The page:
In related news, I have noticed a serious uptake in dating sites. They’re as ubiquitous as Tim Horton’s stores. I’m starting to wonder if the same outfits that own the mattress companies also own the dating sites or vice versa. It seems that there is every imaginable site for just about any age group. I expect any day now that there will be a sight for babies or possibly for your pet cat. Can Luna find the purrfect match? Pardon me while I hit the paws button. Would that be considered a subordinate claws?

Enough of that. You’re probably thinking that because it was Friday when I wrote this that I found the keys to the liquor cabinet. Wrong. Unless a large plate of steamed mussels can cause temporary insanity, I wasn’t consuming anything that could explain this stream of unconsciousness.

Speaking of mussels. Last week, there was a civic holiday on Thursday. It was a day for the NV (Northern Village) of Kangisqsujuaq to pause and thank its workers. It was a fun day filled with all kinds of games and activities. I watched with great interest a bannock making contest down by the community wharf. Contestants constructed their own “stove” with rocks and used seaweed for fuel. They mixed their bannock ingredients in bowls and then put them on flat rocks above the fire that served as the grill. One of the participants was the Mayor and she looked like a pro. She and I had a great chat. There was blueberry picking, mussel picking and a foot race. A couple of work colleagues did not participate in the official mussel picking contest but did come home with a huge bucketful of these delicious shellfish. They offered me a huge bagful and I cooked them for supper on Friday, dipped in garlic butter. Superb.

I want to take this opportunity to thank my fellow teachers for all their help last week at school assisting me move classrooms. It was a mammoth job. I especially want to thank my friends Eliane and Adamie who went out of their way to assist me in so many ways.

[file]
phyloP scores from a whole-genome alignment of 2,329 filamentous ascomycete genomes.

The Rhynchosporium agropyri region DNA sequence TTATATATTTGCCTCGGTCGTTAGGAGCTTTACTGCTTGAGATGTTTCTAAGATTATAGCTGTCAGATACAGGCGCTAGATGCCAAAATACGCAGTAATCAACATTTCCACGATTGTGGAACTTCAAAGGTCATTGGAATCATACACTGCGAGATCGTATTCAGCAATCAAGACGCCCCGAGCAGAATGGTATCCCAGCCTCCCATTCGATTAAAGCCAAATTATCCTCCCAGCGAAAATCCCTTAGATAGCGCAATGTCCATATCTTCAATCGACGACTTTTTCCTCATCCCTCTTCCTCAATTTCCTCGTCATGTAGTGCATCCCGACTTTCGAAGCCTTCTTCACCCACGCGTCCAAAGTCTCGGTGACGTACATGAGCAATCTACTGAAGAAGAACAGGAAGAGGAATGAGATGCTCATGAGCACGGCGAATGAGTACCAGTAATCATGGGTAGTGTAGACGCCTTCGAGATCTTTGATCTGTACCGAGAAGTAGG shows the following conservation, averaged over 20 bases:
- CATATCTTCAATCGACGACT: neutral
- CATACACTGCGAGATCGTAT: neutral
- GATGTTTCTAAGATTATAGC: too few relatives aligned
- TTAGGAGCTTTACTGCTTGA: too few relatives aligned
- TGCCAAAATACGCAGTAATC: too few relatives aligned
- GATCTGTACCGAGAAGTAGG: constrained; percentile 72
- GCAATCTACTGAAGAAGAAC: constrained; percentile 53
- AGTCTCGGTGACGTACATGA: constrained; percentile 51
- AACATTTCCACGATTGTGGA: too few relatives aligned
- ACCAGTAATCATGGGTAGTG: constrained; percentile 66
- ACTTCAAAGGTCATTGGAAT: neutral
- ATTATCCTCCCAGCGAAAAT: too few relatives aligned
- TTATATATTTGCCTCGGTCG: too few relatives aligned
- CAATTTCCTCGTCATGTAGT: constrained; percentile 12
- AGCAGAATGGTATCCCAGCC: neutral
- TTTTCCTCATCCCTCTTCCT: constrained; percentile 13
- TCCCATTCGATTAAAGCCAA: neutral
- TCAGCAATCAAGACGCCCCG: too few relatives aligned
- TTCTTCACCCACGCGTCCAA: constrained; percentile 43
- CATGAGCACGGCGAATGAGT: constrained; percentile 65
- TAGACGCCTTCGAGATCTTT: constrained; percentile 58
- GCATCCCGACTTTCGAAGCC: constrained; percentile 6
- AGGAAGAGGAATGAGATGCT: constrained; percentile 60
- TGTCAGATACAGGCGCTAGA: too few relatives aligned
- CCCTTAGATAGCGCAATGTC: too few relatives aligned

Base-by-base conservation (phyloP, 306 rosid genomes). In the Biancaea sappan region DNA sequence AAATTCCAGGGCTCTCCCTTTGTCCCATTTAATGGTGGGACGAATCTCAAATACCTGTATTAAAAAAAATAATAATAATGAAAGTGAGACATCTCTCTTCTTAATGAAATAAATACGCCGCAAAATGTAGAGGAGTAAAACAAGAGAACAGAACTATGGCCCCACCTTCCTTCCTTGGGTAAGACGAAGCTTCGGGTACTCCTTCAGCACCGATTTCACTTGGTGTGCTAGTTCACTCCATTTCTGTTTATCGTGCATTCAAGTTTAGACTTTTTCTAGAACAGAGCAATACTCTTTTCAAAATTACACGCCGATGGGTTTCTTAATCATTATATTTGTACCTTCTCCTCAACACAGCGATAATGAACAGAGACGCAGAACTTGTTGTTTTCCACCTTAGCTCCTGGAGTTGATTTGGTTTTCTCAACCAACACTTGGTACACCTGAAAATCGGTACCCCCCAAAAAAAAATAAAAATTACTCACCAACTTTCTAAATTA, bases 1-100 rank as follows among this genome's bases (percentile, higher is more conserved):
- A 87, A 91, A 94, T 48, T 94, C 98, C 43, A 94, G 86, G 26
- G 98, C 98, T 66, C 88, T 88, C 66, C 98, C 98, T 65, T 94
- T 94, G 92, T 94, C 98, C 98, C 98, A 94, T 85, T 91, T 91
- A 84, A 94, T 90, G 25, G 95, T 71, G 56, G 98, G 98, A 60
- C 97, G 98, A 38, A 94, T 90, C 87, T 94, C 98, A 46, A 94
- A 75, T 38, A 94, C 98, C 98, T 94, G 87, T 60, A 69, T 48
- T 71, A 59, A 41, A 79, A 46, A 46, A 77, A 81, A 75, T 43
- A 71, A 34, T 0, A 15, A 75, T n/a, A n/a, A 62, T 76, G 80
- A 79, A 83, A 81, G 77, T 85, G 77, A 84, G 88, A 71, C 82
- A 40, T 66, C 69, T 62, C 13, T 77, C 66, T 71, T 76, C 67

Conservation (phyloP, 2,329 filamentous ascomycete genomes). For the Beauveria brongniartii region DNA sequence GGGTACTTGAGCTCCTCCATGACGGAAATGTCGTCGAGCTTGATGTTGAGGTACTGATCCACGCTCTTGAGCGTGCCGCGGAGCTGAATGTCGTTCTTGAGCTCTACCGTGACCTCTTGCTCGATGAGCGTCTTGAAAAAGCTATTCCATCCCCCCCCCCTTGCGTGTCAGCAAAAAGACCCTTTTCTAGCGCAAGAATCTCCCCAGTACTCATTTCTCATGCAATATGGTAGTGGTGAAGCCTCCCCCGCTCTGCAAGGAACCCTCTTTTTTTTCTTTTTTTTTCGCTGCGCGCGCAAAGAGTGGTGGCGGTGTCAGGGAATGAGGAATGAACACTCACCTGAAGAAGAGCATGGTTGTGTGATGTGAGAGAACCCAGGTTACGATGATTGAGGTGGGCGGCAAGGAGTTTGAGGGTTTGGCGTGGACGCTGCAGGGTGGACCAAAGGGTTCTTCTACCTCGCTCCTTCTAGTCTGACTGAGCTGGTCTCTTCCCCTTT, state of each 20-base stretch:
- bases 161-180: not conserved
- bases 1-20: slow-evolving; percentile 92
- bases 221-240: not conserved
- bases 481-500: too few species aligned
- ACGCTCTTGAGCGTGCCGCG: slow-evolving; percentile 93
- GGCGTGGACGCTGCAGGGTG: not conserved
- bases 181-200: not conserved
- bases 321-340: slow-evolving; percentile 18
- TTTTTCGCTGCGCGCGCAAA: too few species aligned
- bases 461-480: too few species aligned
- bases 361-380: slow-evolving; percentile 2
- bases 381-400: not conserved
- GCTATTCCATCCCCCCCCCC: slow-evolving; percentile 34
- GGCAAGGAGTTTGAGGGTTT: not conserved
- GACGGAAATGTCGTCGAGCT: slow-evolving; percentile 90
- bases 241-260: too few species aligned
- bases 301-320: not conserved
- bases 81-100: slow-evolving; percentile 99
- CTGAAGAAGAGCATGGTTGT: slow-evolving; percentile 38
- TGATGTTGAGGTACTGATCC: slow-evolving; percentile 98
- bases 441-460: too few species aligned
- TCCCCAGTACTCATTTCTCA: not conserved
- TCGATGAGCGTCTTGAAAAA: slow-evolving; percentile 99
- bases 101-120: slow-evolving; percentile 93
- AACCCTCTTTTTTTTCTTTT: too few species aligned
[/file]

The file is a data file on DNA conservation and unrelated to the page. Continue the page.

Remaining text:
Your suffering is almost over. One other thing I mentioned last week was the notion of lifelong learning. A dear friend from my education year at St.F.X. reminded me of a quote often attributed to Albert Einstein. “Education is what remains when you have forgotten all you have learned in school.” So true… especially in my case! Thanks, MMP.

Have a great week.

P.S. Heroes are highly overrated unless that hero happens to be your sister. My sister, Eleanor closed the doors of her convenience store at the end of August. She and her late husband, Lou Brosha, operated this family run business for 26 years after returning home after many years in Fort Vermillion, Alberta. They worked long hours and were two of the most community minded people you could meet. My sister didn’t have it easy. Lou had MS for a long time and there were many other challenges that she faced along the way, including the death of her daughter, Audrey, that may have broken most people. She was and remains one of the most generous people I know. She mentored many young staff members who are her biggest fans. I never heard her complain once about her lot in life. When others were in need, she was always one of the first to step up and offer her time and resources even when her plate overflowed. Real heroes are real people, not those with puffed up egos and multimillion-dollar salaries who claim to be role models. What a joke. The world would be a much better place if there were more role models like my sister. And luckily there are.

El’s favorite expression? When any of her sibs started to whine and complain about THEIR lot in life, she would turn with a slight look of disdain and say, “Get over it.”

If anyone deserves a healthy and happy retirement it is El. Best wishes. With love and admiration.